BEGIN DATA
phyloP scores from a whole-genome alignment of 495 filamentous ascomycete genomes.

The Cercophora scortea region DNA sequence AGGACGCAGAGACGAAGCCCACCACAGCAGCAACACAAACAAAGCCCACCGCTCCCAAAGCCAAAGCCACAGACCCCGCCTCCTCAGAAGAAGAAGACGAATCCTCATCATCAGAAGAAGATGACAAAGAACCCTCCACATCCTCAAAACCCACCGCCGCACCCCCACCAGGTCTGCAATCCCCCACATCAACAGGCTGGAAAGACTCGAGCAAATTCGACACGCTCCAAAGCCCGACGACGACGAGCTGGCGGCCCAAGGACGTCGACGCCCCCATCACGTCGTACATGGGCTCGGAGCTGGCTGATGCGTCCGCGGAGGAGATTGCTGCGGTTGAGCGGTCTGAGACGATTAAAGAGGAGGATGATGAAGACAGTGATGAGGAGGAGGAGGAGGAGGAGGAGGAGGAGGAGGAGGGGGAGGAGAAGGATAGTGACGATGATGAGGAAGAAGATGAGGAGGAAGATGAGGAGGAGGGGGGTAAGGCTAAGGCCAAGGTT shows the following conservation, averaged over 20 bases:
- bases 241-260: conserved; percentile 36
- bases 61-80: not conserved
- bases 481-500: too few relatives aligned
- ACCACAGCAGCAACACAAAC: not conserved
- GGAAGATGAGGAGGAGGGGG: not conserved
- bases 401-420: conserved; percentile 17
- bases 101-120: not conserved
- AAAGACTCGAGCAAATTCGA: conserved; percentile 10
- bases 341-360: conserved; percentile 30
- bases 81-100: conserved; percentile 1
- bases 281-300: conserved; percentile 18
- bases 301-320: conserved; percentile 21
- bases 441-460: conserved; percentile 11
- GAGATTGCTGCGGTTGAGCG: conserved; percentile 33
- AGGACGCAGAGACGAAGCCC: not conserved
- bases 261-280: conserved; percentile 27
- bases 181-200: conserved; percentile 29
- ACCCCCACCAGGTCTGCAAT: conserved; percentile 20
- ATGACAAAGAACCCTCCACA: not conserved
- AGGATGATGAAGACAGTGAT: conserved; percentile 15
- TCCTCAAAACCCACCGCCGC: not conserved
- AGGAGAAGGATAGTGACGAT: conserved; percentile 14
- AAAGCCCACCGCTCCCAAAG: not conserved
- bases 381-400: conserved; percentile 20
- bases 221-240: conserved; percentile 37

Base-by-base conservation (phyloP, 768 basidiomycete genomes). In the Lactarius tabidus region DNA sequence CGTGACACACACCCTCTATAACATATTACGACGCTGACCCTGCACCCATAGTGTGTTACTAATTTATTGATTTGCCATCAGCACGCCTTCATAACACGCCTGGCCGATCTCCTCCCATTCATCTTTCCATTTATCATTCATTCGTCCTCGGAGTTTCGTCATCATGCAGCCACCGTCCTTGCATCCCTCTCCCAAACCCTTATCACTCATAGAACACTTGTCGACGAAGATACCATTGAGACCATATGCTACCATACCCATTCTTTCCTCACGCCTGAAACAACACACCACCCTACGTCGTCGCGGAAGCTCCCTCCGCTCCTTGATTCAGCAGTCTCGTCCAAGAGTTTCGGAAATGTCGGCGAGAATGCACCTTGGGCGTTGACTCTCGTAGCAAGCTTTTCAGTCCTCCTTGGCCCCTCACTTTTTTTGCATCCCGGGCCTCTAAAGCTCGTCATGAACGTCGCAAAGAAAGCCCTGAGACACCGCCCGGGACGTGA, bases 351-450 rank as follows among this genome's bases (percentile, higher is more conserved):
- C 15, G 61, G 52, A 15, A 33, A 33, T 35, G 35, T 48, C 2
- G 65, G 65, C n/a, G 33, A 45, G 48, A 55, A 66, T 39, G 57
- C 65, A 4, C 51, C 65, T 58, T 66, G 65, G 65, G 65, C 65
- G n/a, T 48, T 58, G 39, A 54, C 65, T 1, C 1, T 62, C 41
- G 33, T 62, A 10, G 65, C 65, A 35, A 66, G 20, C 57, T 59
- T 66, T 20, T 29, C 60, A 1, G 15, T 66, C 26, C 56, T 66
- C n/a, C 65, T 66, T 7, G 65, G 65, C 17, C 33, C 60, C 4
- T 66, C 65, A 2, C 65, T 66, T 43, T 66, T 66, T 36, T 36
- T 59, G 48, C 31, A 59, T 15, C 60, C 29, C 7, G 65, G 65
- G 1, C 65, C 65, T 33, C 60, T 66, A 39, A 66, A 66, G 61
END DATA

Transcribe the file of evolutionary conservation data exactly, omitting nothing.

phyloP scores from a whole-genome alignment of 495 filamentous ascomycete genomes.

The Cercophora scortea region DNA sequence AGGACGCAGAGACGAAGCCCACCACAGCAGCAACACAAACAAAGCCCACCGCTCCCAAAGCCAAAGCCACAGACCCCGCCTCCTCAGAAGAAGAAGACGAATCCTCATCATCAGAAGAAGATGACAAAGAACCCTCCACATCCTCAAAACCCACCGCCGCACCCCCACCAGGTCTGCAATCCCCCACATCAACAGGCTGGAAAGACTCGAGCAAATTCGACACGCTCCAAAGCCCGACGACGACGAGCTGGCGGCCCAAGGACGTCGACGCCCCCATCACGTCGTACATGGGCTCGGAGCTGGCTGATGCGTCCGCGGAGGAGATTGCTGCGGTTGAGCGGTCTGAGACGATTAAAGAGGAGGATGATGAAGACAGTGATGAGGAGGAGGAGGAGGAGGAGGAGGAGGAGGAGGAGGGGGAGGAGAAGGATAGTGACGATGATGAGGAAGAAGATGAGGAGGAAGATGAGGAGGAGGGGGGTAAGGCTAAGGCCAAGGTT shows the following conservation, averaged over 20 bases:
- bases 241-260: conserved; percentile 36
- bases 61-80: not conserved
- bases 481-500: too few relatives aligned
- ACCACAGCAGCAACACAAAC: not conserved
- GGAAGATGAGGAGGAGGGGG: not conserved
- bases 401-420: conserved; percentile 17
- bases 101-120: not conserved
- AAAGACTCGAGCAAATTCGA: conserved; percentile 10
- bases 341-360: conserved; percentile 30
- bases 81-100: conserved; percentile 1
- bases 281-300: conserved; percentile 18
- bases 301-320: conserved; percentile 21
- bases 441-460: conserved; percentile 11
- GAGATTGCTGCGGTTGAGCG: conserved; percentile 33
- AGGACGCAGAGACGAAGCCC: not conserved
- bases 261-280: conserved; percentile 27
- bases 181-200: conserved; percentile 29
- ACCCCCACCAGGTCTGCAAT: conserved; percentile 20
- ATGACAAAGAACCCTCCACA: not conserved
- AGGATGATGAAGACAGTGAT: conserved; percentile 15
- TCCTCAAAACCCACCGCCGC: not conserved
- AGGAGAAGGATAGTGACGAT: conserved; percentile 14
- AAAGCCCACCGCTCCCAAAG: not conserved
- bases 381-400: conserved; percentile 20
- bases 221-240: conserved; percentile 37

Base-by-base conservation (phyloP, 768 basidiomycete genomes). In the Lactarius tabidus region DNA sequence CGTGACACACACCCTCTATAACATATTACGACGCTGACCCTGCACCCATAGTGTGTTACTAATTTATTGATTTGCCATCAGCACGCCTTCATAACACGCCTGGCCGATCTCCTCCCATTCATCTTTCCATTTATCATTCATTCGTCCTCGGAGTTTCGTCATCATGCAGCCACCGTCCTTGCATCCCTCTCCCAAACCCTTATCACTCATAGAACACTTGTCGACGAAGATACCATTGAGACCATATGCTACCATACCCATTCTTTCCTCACGCCTGAAACAACACACCACCCTACGTCGTCGCGGAAGCTCCCTCCGCTCCTTGATTCAGCAGTCTCGTCCAAGAGTTTCGGAAATGTCGGCGAGAATGCACCTTGGGCGTTGACTCTCGTAGCAAGCTTTTCAGTCCTCCTTGGCCCCTCACTTTTTTTGCATCCCGGGCCTCTAAAGCTCGTCATGAACGTCGCAAAGAAAGCCCTGAGACACCGCCCGGGACGTGA, bases 351-450 rank as follows among this genome's bases (percentile, higher is more conserved):
- C 15, G 61, G 52, A 15, A 33, A 33, T 35, G 35, T 48, C 2
- G 65, G 65, C n/a, G 33, A 45, G 48, A 55, A 66, T 39, G 57
- C 65, A 4, C 51, C 65, T 58, T 66, G 65, G 65, G 65, C 65
- G n/a, T 48, T 58, G 39, A 54, C 65, T 1, C 1, T 62, C 41
- G 33, T 62, A 10, G 65, C 65, A 35, A 66, G 20, C 57, T 59
- T 66, T 20, T 29, C 60, A 1, G 15, T 66, C 26, C 56, T 66
- C n/a, C 65, T 66, T 7, G 65, G 65, C 17, C 33, C 60, C 4
- T 66, C 65, A 2, C 65, T 66, T 43, T 66, T 66, T 36, T 36
- T 59, G 48, C 31, A 59, T 15, C 60, C 29, C 7, G 65, G 65
- G 1, C 65, C 65, T 33, C 60, T 66, A 39, A 66, A 66, G 61